Kentucky players and Coach John Calipari say a tough early schedule will pay dividends in February and March. But exactly how tough has the season's first month been?
Jerry Palm, the ratings guru for CollegeRPI.com, judged Kentucky's schedule so far as fairly common for a top-flight program.
"I'd call it a typical big-school schedule," Palm wrote in an e-mail. "A few big games, a couple maybes and a bunch of home cooking.
"Not as tough as JC (John Calipari) played at Memphis. But he doesn't need to play as tough a schedule as he played at Memphis."
In other words, the Southeastern Conference will give Kentucky plenty of games to boost its strength of schedule.
Going into the Indiana game on Saturday, UK had a strength of schedule of 135, according to CollegeRPI.com. The Cats had beaten two opponents in the top 150 of the Ratings Percentage Index: North Carolina (No. 63) and Connecticut (No. 14). Five of UK's victories came against opponents with an RPI of 204 or worse: UNC-Asheville (204), Stanford (208), Sam Houston State (220), Cleveland State (235) and Morehead State (245).
Indiana (218) didn't help much, but Kentucky has three more non-conference games against top-100 teams: Austin Peay (82), Long Beach State (28) and Louisville (74).
Kentucky had an even poorer strength of schedule in the Sagarin ratings. Sagarin rated UK's schedule the 285th toughest.
Sagarin saw three UK non-conference opponents in the top 100: North Carolina (14), Connecticut (17) and Louisville (46).
Three other non-conference opponents were in the top 150: Stanford (101), Long Beach State (106) and Indiana (147).
Then came Drexel (154), Rider (155), Austin Peay (171), Sam Houston State (161), Miami (Ohio) (185), Cleveland State (210), Morehead State (271) and UNC-Asheville (312).
Kentucky had a healthy RPI in both the CollegeRPI.com (25) and Sagarin (16).
LeBron on Wall
Cleveland-based sportswriter Tom Withers of The Associated Press got LeBron James' reaction to the play of UK freshman John Wall.
Like everyone else, James was impressed.
"He's great," James said Friday night. "He'll be the No. 1 pick in the draft."
James and Wall have developed what Withers called a "strong relationship." Wall attended James' basketball camps in Akron the past few summers.
So what does James like about Wall's game?
"His speed with the ball," James said. "He's like (Chicago guard) Derrick Rose. Derrick is much stronger than he is, but he has some of the same athleticism that Derrick has and Coach Cal (Kentucky Coach John Calipari) is going to let those type of guys play. He has shown why he came out being the top player in high school and is one of the top five players in college."
Withers noted that attitude problems caused Wall to once be cut from his high school basketball team.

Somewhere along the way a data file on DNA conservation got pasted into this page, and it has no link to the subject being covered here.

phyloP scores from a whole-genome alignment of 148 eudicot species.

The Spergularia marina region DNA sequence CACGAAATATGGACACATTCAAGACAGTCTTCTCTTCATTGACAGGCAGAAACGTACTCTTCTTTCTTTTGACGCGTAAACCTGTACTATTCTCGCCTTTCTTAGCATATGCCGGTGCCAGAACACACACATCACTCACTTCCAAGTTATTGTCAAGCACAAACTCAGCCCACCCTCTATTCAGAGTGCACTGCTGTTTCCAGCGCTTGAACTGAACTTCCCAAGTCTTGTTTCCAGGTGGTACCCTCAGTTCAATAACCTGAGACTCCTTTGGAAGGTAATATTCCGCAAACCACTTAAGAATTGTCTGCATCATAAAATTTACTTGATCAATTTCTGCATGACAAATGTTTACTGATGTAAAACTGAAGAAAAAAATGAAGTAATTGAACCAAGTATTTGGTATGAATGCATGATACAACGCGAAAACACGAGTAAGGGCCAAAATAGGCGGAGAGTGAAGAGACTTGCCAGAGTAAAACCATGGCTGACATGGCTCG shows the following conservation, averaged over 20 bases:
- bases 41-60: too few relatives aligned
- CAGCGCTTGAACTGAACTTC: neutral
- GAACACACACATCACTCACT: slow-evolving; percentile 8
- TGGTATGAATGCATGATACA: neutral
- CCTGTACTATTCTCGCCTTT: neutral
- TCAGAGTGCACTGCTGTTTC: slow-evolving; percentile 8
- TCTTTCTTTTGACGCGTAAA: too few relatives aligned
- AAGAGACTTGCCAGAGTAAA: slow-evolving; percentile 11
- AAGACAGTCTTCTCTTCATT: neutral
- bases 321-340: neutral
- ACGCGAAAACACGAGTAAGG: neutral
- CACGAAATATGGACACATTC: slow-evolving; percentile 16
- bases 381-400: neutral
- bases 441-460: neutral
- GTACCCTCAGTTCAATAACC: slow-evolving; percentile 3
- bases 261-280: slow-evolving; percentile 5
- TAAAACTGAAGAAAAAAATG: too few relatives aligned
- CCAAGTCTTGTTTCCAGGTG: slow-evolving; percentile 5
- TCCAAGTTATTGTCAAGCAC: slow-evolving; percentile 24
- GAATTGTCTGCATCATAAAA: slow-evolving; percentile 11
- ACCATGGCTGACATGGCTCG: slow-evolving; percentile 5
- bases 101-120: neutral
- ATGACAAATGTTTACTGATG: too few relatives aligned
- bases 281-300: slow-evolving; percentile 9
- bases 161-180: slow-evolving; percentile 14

"He won't be cut again, unless he's in a barber's chair," James quipped.
Q & A
Three questions for ESPN college basketball analyst Jay Bilas:
Q: What do you think of John Calipari's dissatisfaction with his unbeaten Kentucky team?
A: "Cal is probably right that UK is not quite as good as its record might indicate. The record is not an indication of how good this team is right now (it can be that good later, though). But, you have to give UK enormous credit for winning all nine games as such a young team. These kids are trying hard and working their tails off. I would think that if this team played the UNC and UConn teams of last year, the record would be 7-2 with two pretty sound beatings. But, that would not change the fact that this team will continue to improve. By March, this team will be really tough."
Q: What should we make of Kentucky reaching 2,000 victories? Significant achievement or merely a round number?
A: "It is mind boggling. But, who did UK beat for 1,000? Historically significant, but not that important for the here and now. UK is one of the iconic programs, and 2,000 will just be a great chance to celebrate that fact."
Q: Do you salute Patrick Patterson for graciously yielding center stage to freshman John Wall?
A: "Patterson is old-school tough. They don't win without him. I'm not surprised he has been so mature and professional. Some guys want to be a pro someday, but Patterson already acts like one. It's great to see him having such a terrific year."
Large, enthusiastic crowd. Madison Square Garden (aka the world's most famous arena, as New Yorkers call it). Taut thriller of a game not decided until the final 30 seconds.
Even losing coach Jim Calhoun loved being part of a memorable night.
"Great atmosphere to play college basketball," Calhoun said after UK's 64-61 victory over Connecticut on Wednesday. "It's the best place, in my opinion, to play it."
Fans can argue about the best place to play a college basketball game. I'd vote for Barnhill Arena, the cozy, quirky torture chamber that Arkansas used to call home.
Alas, the UK-UConn game was the exception rather than the rule at Madison Square Garden these days.